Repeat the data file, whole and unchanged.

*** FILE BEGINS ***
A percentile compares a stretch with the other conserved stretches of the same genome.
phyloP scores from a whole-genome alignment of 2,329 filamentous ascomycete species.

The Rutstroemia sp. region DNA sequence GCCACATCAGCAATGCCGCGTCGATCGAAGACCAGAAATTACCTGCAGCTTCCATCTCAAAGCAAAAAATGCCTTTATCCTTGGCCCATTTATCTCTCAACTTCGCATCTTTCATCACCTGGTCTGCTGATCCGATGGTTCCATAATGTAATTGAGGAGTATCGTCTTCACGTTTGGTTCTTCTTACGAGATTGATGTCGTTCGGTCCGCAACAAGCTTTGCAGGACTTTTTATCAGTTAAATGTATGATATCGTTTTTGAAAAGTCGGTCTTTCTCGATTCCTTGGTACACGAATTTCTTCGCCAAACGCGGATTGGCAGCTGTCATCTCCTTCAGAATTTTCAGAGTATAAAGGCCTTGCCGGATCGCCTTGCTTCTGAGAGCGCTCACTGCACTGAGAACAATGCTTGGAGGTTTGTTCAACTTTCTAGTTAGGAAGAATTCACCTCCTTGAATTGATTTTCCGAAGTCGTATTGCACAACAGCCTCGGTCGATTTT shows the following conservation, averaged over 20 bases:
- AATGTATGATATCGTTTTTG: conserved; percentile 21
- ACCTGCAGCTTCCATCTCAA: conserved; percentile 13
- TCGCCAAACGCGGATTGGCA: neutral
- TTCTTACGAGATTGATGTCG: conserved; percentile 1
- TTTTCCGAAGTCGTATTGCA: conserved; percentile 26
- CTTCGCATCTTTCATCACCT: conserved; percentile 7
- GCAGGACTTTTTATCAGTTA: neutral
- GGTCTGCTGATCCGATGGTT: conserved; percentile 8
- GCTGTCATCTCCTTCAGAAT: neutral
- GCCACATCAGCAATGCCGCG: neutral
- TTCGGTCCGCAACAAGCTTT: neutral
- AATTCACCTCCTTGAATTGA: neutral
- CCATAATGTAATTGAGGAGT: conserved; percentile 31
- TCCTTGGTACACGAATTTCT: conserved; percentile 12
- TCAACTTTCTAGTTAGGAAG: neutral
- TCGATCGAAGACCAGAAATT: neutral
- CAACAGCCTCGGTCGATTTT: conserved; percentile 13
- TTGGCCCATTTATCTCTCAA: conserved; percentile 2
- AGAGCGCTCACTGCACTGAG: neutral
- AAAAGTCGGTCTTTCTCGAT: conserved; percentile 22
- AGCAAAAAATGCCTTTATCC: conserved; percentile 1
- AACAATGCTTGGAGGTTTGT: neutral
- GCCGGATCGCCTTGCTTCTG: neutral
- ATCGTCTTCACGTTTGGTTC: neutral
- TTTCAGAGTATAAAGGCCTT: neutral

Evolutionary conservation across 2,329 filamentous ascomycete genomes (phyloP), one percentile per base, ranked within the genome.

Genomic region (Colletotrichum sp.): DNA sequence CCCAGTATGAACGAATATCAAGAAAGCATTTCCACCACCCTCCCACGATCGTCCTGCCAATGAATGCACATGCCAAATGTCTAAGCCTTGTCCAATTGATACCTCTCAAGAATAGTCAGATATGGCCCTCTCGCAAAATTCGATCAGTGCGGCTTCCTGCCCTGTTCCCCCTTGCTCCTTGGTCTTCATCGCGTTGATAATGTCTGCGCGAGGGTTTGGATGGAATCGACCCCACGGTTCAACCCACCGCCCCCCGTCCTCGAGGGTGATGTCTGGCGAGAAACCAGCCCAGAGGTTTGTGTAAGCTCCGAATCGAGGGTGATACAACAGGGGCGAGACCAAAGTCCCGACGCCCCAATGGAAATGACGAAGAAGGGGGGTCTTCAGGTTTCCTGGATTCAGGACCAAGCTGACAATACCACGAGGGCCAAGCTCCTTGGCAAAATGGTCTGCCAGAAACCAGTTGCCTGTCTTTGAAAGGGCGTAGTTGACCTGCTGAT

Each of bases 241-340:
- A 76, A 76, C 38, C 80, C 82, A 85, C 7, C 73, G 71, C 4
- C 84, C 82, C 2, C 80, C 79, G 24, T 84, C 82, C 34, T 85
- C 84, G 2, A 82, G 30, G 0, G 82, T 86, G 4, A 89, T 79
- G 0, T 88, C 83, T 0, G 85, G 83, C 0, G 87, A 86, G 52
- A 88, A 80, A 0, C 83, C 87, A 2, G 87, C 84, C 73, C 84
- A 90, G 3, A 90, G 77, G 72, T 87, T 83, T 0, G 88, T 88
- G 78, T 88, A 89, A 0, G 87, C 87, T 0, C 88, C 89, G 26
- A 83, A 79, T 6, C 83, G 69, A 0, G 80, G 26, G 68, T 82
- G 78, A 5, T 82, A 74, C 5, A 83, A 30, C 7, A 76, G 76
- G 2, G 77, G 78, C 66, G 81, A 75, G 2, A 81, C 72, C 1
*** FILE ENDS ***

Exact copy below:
A percentile compares a stretch with the other conserved stretches of the same genome.
phyloP scores from a whole-genome alignment of 2,329 filamentous ascomycete species.

The Rutstroemia sp. region DNA sequence GCCACATCAGCAATGCCGCGTCGATCGAAGACCAGAAATTACCTGCAGCTTCCATCTCAAAGCAAAAAATGCCTTTATCCTTGGCCCATTTATCTCTCAACTTCGCATCTTTCATCACCTGGTCTGCTGATCCGATGGTTCCATAATGTAATTGAGGAGTATCGTCTTCACGTTTGGTTCTTCTTACGAGATTGATGTCGTTCGGTCCGCAACAAGCTTTGCAGGACTTTTTATCAGTTAAATGTATGATATCGTTTTTGAAAAGTCGGTCTTTCTCGATTCCTTGGTACACGAATTTCTTCGCCAAACGCGGATTGGCAGCTGTCATCTCCTTCAGAATTTTCAGAGTATAAAGGCCTTGCCGGATCGCCTTGCTTCTGAGAGCGCTCACTGCACTGAGAACAATGCTTGGAGGTTTGTTCAACTTTCTAGTTAGGAAGAATTCACCTCCTTGAATTGATTTTCCGAAGTCGTATTGCACAACAGCCTCGGTCGATTTT shows the following conservation, averaged over 20 bases:
- AATGTATGATATCGTTTTTG: conserved; percentile 21
- ACCTGCAGCTTCCATCTCAA: conserved; percentile 13
- TCGCCAAACGCGGATTGGCA: neutral
- TTCTTACGAGATTGATGTCG: conserved; percentile 1
- TTTTCCGAAGTCGTATTGCA: conserved; percentile 26
- CTTCGCATCTTTCATCACCT: conserved; percentile 7
- GCAGGACTTTTTATCAGTTA: neutral
- GGTCTGCTGATCCGATGGTT: conserved; percentile 8
- GCTGTCATCTCCTTCAGAAT: neutral
- GCCACATCAGCAATGCCGCG: neutral
- TTCGGTCCGCAACAAGCTTT: neutral
- AATTCACCTCCTTGAATTGA: neutral
- CCATAATGTAATTGAGGAGT: conserved; percentile 31
- TCCTTGGTACACGAATTTCT: conserved; percentile 12
- TCAACTTTCTAGTTAGGAAG: neutral
- TCGATCGAAGACCAGAAATT: neutral
- CAACAGCCTCGGTCGATTTT: conserved; percentile 13
- TTGGCCCATTTATCTCTCAA: conserved; percentile 2
- AGAGCGCTCACTGCACTGAG: neutral
- AAAAGTCGGTCTTTCTCGAT: conserved; percentile 22
- AGCAAAAAATGCCTTTATCC: conserved; percentile 1
- AACAATGCTTGGAGGTTTGT: neutral
- GCCGGATCGCCTTGCTTCTG: neutral
- ATCGTCTTCACGTTTGGTTC: neutral
- TTTCAGAGTATAAAGGCCTT: neutral

Evolutionary conservation across 2,329 filamentous ascomycete genomes (phyloP), one percentile per base, ranked within the genome.

Genomic region (Colletotrichum sp.): DNA sequence CCCAGTATGAACGAATATCAAGAAAGCATTTCCACCACCCTCCCACGATCGTCCTGCCAATGAATGCACATGCCAAATGTCTAAGCCTTGTCCAATTGATACCTCTCAAGAATAGTCAGATATGGCCCTCTCGCAAAATTCGATCAGTGCGGCTTCCTGCCCTGTTCCCCCTTGCTCCTTGGTCTTCATCGCGTTGATAATGTCTGCGCGAGGGTTTGGATGGAATCGACCCCACGGTTCAACCCACCGCCCCCCGTCCTCGAGGGTGATGTCTGGCGAGAAACCAGCCCAGAGGTTTGTGTAAGCTCCGAATCGAGGGTGATACAACAGGGGCGAGACCAAAGTCCCGACGCCCCAATGGAAATGACGAAGAAGGGGGGTCTTCAGGTTTCCTGGATTCAGGACCAAGCTGACAATACCACGAGGGCCAAGCTCCTTGGCAAAATGGTCTGCCAGAAACCAGTTGCCTGTCTTTGAAAGGGCGTAGTTGACCTGCTGAT

Each of bases 241-340:
- A 76, A 76, C 38, C 80, C 82, A 85, C 7, C 73, G 71, C 4
- C 84, C 82, C 2, C 80, C 79, G 24, T 84, C 82, C 34, T 85
- C 84, G 2, A 82, G 30, G 0, G 82, T 86, G 4, A 89, T 79
- G 0, T 88, C 83, T 0, G 85, G 83, C 0, G 87, A 86, G 52
- A 88, A 80, A 0, C 83, C 87, A 2, G 87, C 84, C 73, C 84
- A 90, G 3, A 90, G 77, G 72, T 87, T 83, T 0, G 88, T 88
- G 78, T 88, A 89, A 0, G 87, C 87, T 0, C 88, C 89, G 26
- A 83, A 79, T 6, C 83, G 69, A 0, G 80, G 26, G 68, T 82
- G 78, A 5, T 82, A 74, C 5, A 83, A 30, C 7, A 76, G 76
- G 2, G 77, G 78, C 66, G 81, A 75, G 2, A 81, C 72, C 1